Field Trip Day One: Birch Creek, White Mountains, California
Mark D. Barton, 2000. "Field Trip Day One: Birch Creek, White Mountains, California", Part I. Contrasting Styles of Intrusion-Associated Hydrothermal Systems: Part II. Geology & Gold Deposits of the Getchell Region, John H. Dilles, Mark D. Barton, David A. Johnson, John M. Proffett, Marco T. Einaudi, Elizabeth Jones Crafford
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This Paper provides the log for the first full day of the field trip. Day 1 will be spent in the Birch Creek area, east of Bishop in the southeastern White Mountains. There are several goals to the Birch Creek day:
To see one of the best-exposed examples of a Cretaceous two-mica granite pluton in the Great Basin with its distinctive style of emplacement and hydrothermal alteration;
To examine the relationships among magmatism, structural development, and emplacement;
To examine the links between magmatism and hydro-thermal activity;
To ask the questions: Why are these Late Cretaceous systems in the Great Basin not well mineralized? What differs between these systems and better-mineralized Late Mesozoic examples elsewhere in the circum-Pacific?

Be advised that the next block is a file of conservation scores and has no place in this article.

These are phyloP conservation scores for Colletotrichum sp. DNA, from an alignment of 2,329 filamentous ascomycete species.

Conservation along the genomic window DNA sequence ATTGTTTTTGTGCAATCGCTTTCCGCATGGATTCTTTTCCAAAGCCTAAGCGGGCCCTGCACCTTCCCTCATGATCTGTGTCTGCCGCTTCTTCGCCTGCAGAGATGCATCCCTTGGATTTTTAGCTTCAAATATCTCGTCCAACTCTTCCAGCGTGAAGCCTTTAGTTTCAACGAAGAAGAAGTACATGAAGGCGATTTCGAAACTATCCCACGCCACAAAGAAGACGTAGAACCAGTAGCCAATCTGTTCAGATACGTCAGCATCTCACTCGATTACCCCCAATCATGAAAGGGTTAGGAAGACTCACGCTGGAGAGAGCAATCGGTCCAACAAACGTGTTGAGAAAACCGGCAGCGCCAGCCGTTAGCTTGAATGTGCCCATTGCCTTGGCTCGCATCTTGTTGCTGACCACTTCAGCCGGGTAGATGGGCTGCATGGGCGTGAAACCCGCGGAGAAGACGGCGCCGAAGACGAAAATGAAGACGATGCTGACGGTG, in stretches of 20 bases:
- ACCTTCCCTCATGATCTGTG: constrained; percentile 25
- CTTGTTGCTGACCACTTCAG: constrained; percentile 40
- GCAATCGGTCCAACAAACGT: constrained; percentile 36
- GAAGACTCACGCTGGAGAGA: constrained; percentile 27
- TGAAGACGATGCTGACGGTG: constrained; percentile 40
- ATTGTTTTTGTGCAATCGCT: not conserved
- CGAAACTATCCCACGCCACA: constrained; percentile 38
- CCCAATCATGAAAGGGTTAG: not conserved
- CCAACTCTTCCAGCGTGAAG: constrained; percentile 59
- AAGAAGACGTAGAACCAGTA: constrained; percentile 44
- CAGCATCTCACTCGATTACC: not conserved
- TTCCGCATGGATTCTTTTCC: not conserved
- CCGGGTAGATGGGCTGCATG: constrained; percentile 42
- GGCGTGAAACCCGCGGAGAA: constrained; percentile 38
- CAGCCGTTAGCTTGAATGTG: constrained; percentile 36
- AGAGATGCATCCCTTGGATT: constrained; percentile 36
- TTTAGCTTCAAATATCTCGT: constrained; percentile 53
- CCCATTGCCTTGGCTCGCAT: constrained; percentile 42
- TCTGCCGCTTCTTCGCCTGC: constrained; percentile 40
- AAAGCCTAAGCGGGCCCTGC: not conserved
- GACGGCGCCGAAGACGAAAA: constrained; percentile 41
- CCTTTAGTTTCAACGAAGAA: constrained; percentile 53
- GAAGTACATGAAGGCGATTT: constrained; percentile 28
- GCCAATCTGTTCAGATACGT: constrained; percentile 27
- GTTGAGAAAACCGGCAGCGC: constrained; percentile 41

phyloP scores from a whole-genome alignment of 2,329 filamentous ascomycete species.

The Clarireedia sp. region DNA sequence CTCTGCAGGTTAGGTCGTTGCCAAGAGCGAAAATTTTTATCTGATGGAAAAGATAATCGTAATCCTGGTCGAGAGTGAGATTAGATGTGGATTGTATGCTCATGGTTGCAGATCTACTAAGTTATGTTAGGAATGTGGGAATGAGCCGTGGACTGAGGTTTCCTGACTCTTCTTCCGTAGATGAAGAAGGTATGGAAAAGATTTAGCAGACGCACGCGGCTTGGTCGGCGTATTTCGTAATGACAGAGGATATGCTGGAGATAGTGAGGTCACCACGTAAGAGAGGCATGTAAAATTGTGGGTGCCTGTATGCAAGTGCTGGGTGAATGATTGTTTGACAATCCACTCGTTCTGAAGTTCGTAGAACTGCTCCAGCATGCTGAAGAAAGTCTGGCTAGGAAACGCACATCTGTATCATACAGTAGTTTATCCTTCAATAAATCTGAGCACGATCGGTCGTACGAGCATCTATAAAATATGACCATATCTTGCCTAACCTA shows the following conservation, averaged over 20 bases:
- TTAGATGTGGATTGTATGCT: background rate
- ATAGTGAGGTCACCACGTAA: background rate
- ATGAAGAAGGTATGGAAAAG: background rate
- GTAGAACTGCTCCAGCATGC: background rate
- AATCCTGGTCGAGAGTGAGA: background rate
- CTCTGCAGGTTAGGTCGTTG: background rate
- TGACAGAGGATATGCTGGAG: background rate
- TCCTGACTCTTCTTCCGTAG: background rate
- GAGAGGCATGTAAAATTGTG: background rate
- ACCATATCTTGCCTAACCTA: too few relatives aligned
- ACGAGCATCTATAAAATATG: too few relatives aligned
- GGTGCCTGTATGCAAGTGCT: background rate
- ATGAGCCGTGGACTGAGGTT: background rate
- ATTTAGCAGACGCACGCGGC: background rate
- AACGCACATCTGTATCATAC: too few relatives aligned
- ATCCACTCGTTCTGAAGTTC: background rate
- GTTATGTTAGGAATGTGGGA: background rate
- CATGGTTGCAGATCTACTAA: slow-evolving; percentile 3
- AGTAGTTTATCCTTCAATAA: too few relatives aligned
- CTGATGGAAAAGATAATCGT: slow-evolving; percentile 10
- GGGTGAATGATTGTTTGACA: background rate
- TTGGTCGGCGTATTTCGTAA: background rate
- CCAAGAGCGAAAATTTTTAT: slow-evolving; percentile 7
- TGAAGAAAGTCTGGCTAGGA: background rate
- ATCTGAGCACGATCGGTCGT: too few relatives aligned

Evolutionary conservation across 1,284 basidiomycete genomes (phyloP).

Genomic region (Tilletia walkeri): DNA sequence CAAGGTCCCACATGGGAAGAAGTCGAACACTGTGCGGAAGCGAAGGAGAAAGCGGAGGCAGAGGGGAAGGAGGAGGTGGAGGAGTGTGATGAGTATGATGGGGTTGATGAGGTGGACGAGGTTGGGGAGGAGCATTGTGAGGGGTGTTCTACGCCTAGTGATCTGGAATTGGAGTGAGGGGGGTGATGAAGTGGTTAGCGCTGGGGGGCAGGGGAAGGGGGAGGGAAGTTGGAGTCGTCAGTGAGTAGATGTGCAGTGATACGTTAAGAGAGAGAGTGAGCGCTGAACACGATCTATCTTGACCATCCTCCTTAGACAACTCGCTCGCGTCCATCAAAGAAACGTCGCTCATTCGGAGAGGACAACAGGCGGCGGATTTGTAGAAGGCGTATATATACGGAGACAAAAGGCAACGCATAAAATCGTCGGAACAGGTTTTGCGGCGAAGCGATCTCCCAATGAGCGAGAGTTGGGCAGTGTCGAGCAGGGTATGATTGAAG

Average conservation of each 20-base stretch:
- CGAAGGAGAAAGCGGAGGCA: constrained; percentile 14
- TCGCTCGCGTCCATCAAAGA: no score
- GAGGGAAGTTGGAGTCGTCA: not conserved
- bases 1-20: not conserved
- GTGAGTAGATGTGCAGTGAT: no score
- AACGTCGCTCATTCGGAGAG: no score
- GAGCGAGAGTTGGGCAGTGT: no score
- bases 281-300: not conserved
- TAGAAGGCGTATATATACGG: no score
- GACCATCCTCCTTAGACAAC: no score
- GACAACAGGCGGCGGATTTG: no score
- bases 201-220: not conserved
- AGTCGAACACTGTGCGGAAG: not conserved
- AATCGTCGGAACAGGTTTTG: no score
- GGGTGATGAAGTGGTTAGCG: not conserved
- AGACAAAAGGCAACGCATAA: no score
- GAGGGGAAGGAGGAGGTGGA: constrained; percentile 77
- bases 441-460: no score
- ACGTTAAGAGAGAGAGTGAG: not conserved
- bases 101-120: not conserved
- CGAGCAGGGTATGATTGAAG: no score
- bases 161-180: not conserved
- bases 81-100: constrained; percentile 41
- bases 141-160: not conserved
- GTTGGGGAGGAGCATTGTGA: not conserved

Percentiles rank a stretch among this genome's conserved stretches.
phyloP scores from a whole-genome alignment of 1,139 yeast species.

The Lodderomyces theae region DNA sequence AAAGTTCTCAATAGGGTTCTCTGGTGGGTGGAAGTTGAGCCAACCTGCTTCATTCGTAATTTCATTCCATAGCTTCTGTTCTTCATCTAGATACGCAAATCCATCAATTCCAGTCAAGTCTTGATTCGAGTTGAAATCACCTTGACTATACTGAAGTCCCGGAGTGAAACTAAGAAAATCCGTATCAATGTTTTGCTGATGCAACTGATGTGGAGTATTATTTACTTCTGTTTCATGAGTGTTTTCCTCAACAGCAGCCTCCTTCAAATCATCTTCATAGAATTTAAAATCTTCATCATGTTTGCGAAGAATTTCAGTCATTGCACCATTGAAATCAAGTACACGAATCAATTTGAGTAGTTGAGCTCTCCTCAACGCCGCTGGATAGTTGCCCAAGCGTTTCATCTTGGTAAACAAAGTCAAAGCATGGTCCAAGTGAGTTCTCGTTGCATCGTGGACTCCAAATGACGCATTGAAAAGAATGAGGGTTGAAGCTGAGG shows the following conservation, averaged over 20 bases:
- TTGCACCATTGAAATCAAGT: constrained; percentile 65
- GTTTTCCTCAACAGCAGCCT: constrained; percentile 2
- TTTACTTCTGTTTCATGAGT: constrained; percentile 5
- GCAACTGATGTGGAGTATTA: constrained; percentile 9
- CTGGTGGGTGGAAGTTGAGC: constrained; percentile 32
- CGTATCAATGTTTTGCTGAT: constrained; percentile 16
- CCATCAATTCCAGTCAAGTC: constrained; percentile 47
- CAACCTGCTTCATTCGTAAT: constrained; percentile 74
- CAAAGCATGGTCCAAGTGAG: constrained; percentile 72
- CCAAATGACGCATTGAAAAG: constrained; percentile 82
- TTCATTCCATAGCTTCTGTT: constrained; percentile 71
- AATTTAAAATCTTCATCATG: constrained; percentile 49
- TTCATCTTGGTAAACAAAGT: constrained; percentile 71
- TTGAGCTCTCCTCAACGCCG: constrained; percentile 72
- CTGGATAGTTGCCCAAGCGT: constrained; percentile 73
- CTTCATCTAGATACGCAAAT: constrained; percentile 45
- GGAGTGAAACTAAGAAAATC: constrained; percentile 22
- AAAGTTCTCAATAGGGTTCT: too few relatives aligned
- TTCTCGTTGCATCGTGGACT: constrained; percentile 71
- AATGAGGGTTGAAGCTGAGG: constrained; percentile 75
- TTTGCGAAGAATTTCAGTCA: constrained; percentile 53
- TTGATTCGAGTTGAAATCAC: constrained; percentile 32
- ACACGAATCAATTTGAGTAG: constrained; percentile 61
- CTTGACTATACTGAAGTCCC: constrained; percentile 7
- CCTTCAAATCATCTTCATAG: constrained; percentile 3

To consider how the characteristics of and processes in these granite-related systems compare with other intrusion-related hydrothermal systems, specifically in the Yerington district and in the Humboldt mafic complex.
See the accompanying paper (Barton, 2000) for an introduction to the Birch Creek system as a whole and its broader context. Some local terminology used in this field guide is defined there.
It is important to get an early start as this is the most challenging day of the field trip because of logistics and length and because it is second only to the skarn traverse at Yering-ton in the physical exertion required. If the upper Mollie Gibson road is impassable due to snow, ice, or obstacles, hiking in and/or alternative stops can be considered.